The Aristocizing of the Competition
(Putting Aristo-Craft Power Blocks under the USA Trains GP7)
Those of you who went to Perry for the SELSTS probably met Ron, as he was the show coordinator. The following is an article he wrote for the Aristo Insider which he has given me permission to release to the FGRS through our monthly newsletter.
Text by Ron Wenger
It is no secret that I own locomotives and rolling stock made by other manufactures, all of us do, even Lewis has a few goodies made by the competition, we would not be true model railroaders if we did not. Besides it is a good way to keep track of what the competition is doing.
    Not too long ago I got rid of about 20 locomotives to make room for some of the newer locomotives coming out from Aristo-Craft and to thin down what was getting to be a very large collection of locomotives. Three I did keep that I had slated for sale or transfer to another railroad were USA trains GP-7ís I had purchased out of the first run back over 10 years ago. Well Actually I bought one and Sue bought two, one was an ACL Purple and Silver GP-7 she purchased for herself and another was a Chessie GP-7 she purchased for me as a Fathers Day gift. It made them a little hard to part with.
    Sue had asked me a few weeks ago if I could get rid of the rubber tires and get her locomotive to set up just a little higher so the stirrups on the side frames would not keep falling off. Sue also asked me if I could fix it so that she could double head with her ACL RS-3. All in all a pretty tall order but after I looked at the locomotive I decided it was possible and definitely worth the effort.
    First of all there is nothing wrong with the motor blocks on any of the three of these locomotives, other than the sliders, which we took off a long time ago, and the rubber traction tires, which I am surprised were still on the locomotive. Overall they have been good runners for us but not used as frequently as we would like. For USA Trains second venture into manufacturing a locomotive it was all in all a darn good effort. Well detailed and good looking it was what I call a gap locomotive, it fit right in between the early F units and the Later SD units. It does suffer from undersized wheels that some guys have gone to considerable trouble to swap out. My approach to this was to try and keep it on the KISS principal (Keep It Simple Stupid), as I wanted to make a project out of this that almost anyone can do. I also wanted to avoid going into the inside of this locomotive as I am a firm believer in the theory if it isnít broke donít fix it. This project does require some soldering skills. You can do a mechanical splice but I highly recommend that you solder the wires.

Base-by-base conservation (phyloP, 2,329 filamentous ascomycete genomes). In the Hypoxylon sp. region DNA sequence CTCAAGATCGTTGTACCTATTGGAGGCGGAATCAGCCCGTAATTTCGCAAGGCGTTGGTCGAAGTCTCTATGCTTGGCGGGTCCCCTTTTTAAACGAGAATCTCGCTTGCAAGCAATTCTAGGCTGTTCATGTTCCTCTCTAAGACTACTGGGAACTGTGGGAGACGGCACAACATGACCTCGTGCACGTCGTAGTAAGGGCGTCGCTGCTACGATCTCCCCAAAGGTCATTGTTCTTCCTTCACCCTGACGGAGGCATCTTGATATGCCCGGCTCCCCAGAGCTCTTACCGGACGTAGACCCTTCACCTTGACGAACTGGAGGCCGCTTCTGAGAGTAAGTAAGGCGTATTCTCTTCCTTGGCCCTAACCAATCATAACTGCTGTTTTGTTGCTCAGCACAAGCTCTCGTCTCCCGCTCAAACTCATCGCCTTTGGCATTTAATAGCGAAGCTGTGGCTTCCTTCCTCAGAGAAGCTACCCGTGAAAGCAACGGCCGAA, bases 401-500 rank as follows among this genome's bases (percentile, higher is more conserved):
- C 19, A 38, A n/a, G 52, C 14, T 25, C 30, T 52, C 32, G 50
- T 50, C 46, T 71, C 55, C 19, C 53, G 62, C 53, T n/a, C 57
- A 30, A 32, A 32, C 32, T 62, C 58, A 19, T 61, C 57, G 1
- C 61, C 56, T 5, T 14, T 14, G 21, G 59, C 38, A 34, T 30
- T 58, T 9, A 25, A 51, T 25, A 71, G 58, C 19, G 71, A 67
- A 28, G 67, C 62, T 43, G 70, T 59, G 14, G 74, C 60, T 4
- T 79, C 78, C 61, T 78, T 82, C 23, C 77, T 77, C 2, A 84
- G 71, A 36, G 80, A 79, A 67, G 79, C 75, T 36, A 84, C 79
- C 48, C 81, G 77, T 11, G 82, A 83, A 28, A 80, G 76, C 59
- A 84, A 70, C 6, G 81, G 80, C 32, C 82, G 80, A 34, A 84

Lets get started:
Note 1: I recommend doing one motor block at a time and using Radio Shack jumper wires to verify your connections prior to soldering. I have found this to be very helpful over the years as from time to time a wiring color will be deviated from by the factories. You can also do this to ensure that the locomotive is going in the same direction that the lights are shining in. 
Step 1: The first thing that you will want to do is procure two of the two axel Ball Bearing Aristo-Craft motor blocks and the wiring harness that comes with them.
A full list of Materials is as follows:
1. Two ART29351 Aristo-Craft motor blocks and the wiring harness that is included with them.
2. A package of Zinc Plated 6X3/4 Pan Head Phillips screws.
3. Solder
4. Heat shrink tubing or electrical tape
    You can put the side frames and A-frames aside and use the parts for another project or repairs. You will only need the motor blocks and the wiring harness.
At this point you can cut the white connectors off as close as you can to the connectors and strip about ľ of an inch of the insulation off the wire and tin them so that you can use
them to build a new wiring harness. While you are at it you can take a 11/64th drill bit and make the mounting holes on each side of the Aristo-Craft motor blocks larger.
This will help the blocks track better on the USA trains Geep which has an A-frame with only one mounting point to the body. The Aristo-Craft Diesels have three for a more
ridged mount to the body as the motor blocks are designed to accommodate side to side movement. I did some experimenting with this and found the larger holes worked best
as it gave the finished model more flex.

Step 2: Your next step will be to remove the side frames from each side of one end of the locomotive. You will have to cut some material from the brake shoes on the side frames in order to get the side frames to fit the larger wheels on the Aristo-Craft Motor blocks. In the photo below you will see the areas that need to be removed marked in white. Cutting or grinding or both can remove this material. I used a pair of side cutters to remove the excess material and then used a small sanding drum on a Dremel Tool to remove the unwanted material. I then touched up the cut areas with some paint. Although on one locomotive I missed one end and could not see a difference. The cut areas are low and close to the ground an almost impossible to see. You can now lay these aside for reinstallation when the project is completed.